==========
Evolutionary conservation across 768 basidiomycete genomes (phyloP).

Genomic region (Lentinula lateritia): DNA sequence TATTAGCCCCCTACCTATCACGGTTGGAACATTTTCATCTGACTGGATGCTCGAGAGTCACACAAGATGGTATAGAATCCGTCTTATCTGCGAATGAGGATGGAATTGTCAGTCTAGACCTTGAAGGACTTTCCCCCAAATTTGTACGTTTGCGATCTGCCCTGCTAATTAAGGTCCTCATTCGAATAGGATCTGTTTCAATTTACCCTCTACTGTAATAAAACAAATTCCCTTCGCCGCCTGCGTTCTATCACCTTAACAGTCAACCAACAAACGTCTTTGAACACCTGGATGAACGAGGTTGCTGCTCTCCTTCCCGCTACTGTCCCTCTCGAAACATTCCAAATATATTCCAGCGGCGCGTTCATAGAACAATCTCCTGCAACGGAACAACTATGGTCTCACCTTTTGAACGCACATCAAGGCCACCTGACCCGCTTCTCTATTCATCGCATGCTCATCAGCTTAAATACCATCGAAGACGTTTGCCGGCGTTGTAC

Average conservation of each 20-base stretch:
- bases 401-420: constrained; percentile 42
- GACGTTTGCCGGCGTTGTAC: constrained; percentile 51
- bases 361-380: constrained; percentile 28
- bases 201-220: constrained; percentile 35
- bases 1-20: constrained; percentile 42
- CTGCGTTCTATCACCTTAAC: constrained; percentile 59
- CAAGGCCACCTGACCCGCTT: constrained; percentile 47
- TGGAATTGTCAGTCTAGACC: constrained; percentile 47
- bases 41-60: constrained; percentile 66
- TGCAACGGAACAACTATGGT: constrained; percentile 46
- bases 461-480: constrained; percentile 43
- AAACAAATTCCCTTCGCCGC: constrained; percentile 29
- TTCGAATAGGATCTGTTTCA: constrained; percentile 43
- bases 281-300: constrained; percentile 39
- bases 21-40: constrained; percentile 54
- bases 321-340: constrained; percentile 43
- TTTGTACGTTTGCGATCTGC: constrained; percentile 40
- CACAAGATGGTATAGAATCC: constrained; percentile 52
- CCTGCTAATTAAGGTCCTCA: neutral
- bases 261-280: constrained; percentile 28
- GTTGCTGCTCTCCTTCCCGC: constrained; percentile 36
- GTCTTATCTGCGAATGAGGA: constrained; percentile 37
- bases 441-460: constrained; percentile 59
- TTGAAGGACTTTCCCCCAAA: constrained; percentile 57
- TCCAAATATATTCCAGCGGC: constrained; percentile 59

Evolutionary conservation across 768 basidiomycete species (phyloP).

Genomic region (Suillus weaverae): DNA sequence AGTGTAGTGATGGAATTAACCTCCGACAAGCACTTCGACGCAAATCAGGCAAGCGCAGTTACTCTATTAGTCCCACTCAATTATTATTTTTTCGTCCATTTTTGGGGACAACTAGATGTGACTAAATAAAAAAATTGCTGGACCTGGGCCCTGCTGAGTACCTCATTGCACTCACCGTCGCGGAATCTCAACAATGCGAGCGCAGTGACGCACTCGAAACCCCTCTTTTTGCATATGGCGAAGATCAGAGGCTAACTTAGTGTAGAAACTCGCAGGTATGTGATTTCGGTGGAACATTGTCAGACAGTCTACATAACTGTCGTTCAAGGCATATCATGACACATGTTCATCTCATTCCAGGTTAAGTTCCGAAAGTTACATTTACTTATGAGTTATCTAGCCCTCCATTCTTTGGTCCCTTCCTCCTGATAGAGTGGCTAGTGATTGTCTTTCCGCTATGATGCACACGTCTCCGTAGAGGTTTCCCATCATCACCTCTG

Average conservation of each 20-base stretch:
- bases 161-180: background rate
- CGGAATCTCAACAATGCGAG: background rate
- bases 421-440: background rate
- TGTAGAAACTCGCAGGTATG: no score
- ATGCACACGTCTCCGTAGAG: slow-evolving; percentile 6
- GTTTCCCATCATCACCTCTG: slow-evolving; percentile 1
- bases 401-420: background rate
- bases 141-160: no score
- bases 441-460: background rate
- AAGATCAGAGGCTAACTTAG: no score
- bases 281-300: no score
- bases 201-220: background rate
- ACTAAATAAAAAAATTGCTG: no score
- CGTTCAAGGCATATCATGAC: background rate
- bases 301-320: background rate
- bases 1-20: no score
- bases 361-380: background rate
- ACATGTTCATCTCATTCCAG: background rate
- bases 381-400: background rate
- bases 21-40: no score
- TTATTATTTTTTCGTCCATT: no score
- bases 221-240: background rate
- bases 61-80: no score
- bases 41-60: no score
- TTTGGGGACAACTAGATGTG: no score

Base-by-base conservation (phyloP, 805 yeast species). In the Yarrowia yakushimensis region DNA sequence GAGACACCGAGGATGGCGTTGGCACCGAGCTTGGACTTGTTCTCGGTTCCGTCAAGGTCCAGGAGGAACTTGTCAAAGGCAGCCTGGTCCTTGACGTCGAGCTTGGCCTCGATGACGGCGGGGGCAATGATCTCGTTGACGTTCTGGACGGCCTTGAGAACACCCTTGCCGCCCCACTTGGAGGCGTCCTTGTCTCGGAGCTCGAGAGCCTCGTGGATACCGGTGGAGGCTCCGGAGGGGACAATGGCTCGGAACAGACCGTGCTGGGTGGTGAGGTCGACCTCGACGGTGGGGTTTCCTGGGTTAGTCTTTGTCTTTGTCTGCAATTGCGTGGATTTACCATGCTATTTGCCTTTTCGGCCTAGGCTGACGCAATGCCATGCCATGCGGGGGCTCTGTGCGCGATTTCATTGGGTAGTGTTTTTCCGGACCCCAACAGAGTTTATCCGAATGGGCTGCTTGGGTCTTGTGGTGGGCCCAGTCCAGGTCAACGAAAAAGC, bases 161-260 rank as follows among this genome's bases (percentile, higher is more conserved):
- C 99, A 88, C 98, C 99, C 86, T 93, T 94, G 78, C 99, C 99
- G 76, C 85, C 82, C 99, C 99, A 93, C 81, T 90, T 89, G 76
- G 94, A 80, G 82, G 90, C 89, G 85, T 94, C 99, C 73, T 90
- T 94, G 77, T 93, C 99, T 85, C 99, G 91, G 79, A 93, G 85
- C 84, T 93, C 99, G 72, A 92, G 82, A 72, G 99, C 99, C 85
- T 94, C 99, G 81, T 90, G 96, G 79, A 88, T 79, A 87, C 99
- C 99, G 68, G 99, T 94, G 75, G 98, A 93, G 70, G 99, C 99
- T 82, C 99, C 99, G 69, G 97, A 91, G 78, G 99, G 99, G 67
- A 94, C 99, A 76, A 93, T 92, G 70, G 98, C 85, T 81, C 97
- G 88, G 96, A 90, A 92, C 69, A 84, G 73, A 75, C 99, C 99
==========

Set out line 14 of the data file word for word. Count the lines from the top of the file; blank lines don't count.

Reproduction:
- bases 461-480: constrained; percentile 43